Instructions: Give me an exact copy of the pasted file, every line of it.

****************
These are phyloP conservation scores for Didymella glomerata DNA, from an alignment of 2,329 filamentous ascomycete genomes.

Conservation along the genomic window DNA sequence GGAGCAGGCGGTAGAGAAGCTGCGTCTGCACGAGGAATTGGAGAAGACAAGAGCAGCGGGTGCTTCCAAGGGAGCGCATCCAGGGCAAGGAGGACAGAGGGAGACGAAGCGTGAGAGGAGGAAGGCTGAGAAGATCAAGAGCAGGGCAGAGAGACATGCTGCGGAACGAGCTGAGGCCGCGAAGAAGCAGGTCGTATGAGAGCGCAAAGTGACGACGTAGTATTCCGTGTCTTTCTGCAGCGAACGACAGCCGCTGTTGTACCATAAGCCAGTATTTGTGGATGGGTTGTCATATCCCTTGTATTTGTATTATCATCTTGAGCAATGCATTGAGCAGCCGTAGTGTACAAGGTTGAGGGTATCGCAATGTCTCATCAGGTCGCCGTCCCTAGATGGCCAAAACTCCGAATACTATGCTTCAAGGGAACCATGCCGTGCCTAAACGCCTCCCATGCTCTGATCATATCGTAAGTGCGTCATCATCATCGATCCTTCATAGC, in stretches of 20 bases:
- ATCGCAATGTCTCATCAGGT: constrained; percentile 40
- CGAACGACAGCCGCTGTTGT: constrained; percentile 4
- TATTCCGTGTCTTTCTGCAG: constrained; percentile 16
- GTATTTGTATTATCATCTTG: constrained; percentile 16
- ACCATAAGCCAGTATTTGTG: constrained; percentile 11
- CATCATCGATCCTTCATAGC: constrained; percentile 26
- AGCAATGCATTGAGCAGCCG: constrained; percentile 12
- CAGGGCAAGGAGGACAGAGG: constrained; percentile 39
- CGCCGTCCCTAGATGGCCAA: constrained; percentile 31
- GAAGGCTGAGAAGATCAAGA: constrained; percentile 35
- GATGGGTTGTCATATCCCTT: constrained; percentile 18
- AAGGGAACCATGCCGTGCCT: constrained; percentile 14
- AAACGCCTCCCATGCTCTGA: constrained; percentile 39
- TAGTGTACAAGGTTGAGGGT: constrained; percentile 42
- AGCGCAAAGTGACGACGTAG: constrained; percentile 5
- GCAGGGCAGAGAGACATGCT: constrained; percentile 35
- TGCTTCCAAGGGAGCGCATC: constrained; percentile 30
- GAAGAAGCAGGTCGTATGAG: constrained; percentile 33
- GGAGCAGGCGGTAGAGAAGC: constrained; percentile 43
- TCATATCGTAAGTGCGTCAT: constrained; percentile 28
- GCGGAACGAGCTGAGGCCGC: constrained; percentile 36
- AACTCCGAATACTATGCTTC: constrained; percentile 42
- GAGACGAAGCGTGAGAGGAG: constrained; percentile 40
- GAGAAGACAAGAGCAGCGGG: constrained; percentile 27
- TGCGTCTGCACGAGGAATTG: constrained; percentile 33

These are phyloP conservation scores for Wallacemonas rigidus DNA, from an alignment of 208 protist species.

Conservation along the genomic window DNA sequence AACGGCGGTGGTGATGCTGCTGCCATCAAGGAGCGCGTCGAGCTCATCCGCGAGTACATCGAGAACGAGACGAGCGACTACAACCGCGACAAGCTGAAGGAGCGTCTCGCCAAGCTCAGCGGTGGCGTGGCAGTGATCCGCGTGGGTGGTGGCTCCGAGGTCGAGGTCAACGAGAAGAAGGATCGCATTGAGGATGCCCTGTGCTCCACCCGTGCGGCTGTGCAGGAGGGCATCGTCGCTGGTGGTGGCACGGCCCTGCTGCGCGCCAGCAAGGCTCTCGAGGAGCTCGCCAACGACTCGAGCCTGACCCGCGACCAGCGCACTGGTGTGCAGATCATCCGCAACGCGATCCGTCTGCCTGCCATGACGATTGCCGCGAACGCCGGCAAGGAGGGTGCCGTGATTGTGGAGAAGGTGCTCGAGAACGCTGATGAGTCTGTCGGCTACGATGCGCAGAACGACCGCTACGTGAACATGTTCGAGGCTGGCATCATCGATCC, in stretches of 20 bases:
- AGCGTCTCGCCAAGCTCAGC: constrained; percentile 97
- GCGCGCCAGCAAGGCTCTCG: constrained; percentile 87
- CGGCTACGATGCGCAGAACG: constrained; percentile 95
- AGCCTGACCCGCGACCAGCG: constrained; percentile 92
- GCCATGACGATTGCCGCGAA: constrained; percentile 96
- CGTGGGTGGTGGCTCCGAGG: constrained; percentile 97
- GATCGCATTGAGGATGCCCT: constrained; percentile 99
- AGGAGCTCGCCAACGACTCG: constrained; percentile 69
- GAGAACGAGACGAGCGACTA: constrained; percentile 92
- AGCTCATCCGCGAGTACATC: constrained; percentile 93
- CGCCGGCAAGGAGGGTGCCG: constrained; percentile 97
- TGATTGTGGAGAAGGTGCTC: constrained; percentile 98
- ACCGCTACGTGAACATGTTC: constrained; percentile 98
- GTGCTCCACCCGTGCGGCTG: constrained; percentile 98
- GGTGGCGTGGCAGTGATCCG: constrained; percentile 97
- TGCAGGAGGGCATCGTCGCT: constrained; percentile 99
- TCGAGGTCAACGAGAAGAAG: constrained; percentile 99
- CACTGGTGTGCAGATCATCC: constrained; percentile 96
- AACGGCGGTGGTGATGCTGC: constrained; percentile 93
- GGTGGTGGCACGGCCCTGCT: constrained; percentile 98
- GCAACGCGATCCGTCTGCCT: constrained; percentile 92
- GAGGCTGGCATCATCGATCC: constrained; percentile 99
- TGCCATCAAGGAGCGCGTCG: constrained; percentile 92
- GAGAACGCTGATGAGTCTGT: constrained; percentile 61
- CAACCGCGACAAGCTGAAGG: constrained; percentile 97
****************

These are phyloP conservation scores for Didymella glomerata DNA, from an alignment of 2,329 filamentous ascomycete genomes.

Conservation along the genomic window DNA sequence GGAGCAGGCGGTAGAGAAGCTGCGTCTGCACGAGGAATTGGAGAAGACAAGAGCAGCGGGTGCTTCCAAGGGAGCGCATCCAGGGCAAGGAGGACAGAGGGAGACGAAGCGTGAGAGGAGGAAGGCTGAGAAGATCAAGAGCAGGGCAGAGAGACATGCTGCGGAACGAGCTGAGGCCGCGAAGAAGCAGGTCGTATGAGAGCGCAAAGTGACGACGTAGTATTCCGTGTCTTTCTGCAGCGAACGACAGCCGCTGTTGTACCATAAGCCAGTATTTGTGGATGGGTTGTCATATCCCTTGTATTTGTATTATCATCTTGAGCAATGCATTGAGCAGCCGTAGTGTACAAGGTTGAGGGTATCGCAATGTCTCATCAGGTCGCCGTCCCTAGATGGCCAAAACTCCGAATACTATGCTTCAAGGGAACCATGCCGTGCCTAAACGCCTCCCATGCTCTGATCATATCGTAAGTGCGTCATCATCATCGATCCTTCATAGC, in stretches of 20 bases:
- ATCGCAATGTCTCATCAGGT: constrained; percentile 40
- CGAACGACAGCCGCTGTTGT: constrained; percentile 4
- TATTCCGTGTCTTTCTGCAG: constrained; percentile 16
- GTATTTGTATTATCATCTTG: constrained; percentile 16
- ACCATAAGCCAGTATTTGTG: constrained; percentile 11
- CATCATCGATCCTTCATAGC: constrained; percentile 26
- AGCAATGCATTGAGCAGCCG: constrained; percentile 12
- CAGGGCAAGGAGGACAGAGG: constrained; percentile 39
- CGCCGTCCCTAGATGGCCAA: constrained; percentile 31
- GAAGGCTGAGAAGATCAAGA: constrained; percentile 35
- GATGGGTTGTCATATCCCTT: constrained; percentile 18
- AAGGGAACCATGCCGTGCCT: constrained; percentile 14
- AAACGCCTCCCATGCTCTGA: constrained; percentile 39
- TAGTGTACAAGGTTGAGGGT: constrained; percentile 42
- AGCGCAAAGTGACGACGTAG: constrained; percentile 5
- GCAGGGCAGAGAGACATGCT: constrained; percentile 35
- TGCTTCCAAGGGAGCGCATC: constrained; percentile 30
- GAAGAAGCAGGTCGTATGAG: constrained; percentile 33
- GGAGCAGGCGGTAGAGAAGC: constrained; percentile 43
- TCATATCGTAAGTGCGTCAT: constrained; percentile 28
- GCGGAACGAGCTGAGGCCGC: constrained; percentile 36
- AACTCCGAATACTATGCTTC: constrained; percentile 42
- GAGACGAAGCGTGAGAGGAG: constrained; percentile 40
- GAGAAGACAAGAGCAGCGGG: constrained; percentile 27
- TGCGTCTGCACGAGGAATTG: constrained; percentile 33

These are phyloP conservation scores for Wallacemonas rigidus DNA, from an alignment of 208 protist species.

Conservation along the genomic window DNA sequence AACGGCGGTGGTGATGCTGCTGCCATCAAGGAGCGCGTCGAGCTCATCCGCGAGTACATCGAGAACGAGACGAGCGACTACAACCGCGACAAGCTGAAGGAGCGTCTCGCCAAGCTCAGCGGTGGCGTGGCAGTGATCCGCGTGGGTGGTGGCTCCGAGGTCGAGGTCAACGAGAAGAAGGATCGCATTGAGGATGCCCTGTGCTCCACCCGTGCGGCTGTGCAGGAGGGCATCGTCGCTGGTGGTGGCACGGCCCTGCTGCGCGCCAGCAAGGCTCTCGAGGAGCTCGCCAACGACTCGAGCCTGACCCGCGACCAGCGCACTGGTGTGCAGATCATCCGCAACGCGATCCGTCTGCCTGCCATGACGATTGCCGCGAACGCCGGCAAGGAGGGTGCCGTGATTGTGGAGAAGGTGCTCGAGAACGCTGATGAGTCTGTCGGCTACGATGCGCAGAACGACCGCTACGTGAACATGTTCGAGGCTGGCATCATCGATCC, in stretches of 20 bases:
- AGCGTCTCGCCAAGCTCAGC: constrained; percentile 97
- GCGCGCCAGCAAGGCTCTCG: constrained; percentile 87
- CGGCTACGATGCGCAGAACG: constrained; percentile 95
- AGCCTGACCCGCGACCAGCG: constrained; percentile 92
- GCCATGACGATTGCCGCGAA: constrained; percentile 96
- CGTGGGTGGTGGCTCCGAGG: constrained; percentile 97
- GATCGCATTGAGGATGCCCT: constrained; percentile 99
- AGGAGCTCGCCAACGACTCG: constrained; percentile 69
- GAGAACGAGACGAGCGACTA: constrained; percentile 92
- AGCTCATCCGCGAGTACATC: constrained; percentile 93
- CGCCGGCAAGGAGGGTGCCG: constrained; percentile 97
- TGATTGTGGAGAAGGTGCTC: constrained; percentile 98
- ACCGCTACGTGAACATGTTC: constrained; percentile 98
- GTGCTCCACCCGTGCGGCTG: constrained; percentile 98
- GGTGGCGTGGCAGTGATCCG: constrained; percentile 97
- TGCAGGAGGGCATCGTCGCT: constrained; percentile 99
- TCGAGGTCAACGAGAAGAAG: constrained; percentile 99
- CACTGGTGTGCAGATCATCC: constrained; percentile 96
- AACGGCGGTGGTGATGCTGC: constrained; percentile 93
- GGTGGTGGCACGGCCCTGCT: constrained; percentile 98
- GCAACGCGATCCGTCTGCCT: constrained; percentile 92
- GAGGCTGGCATCATCGATCC: constrained; percentile 99
- TGCCATCAAGGAGCGCGTCG: constrained; percentile 92
- GAGAACGCTGATGAGTCTGT: constrained; percentile 61
- CAACCGCGACAAGCTGAAGG: constrained; percentile 97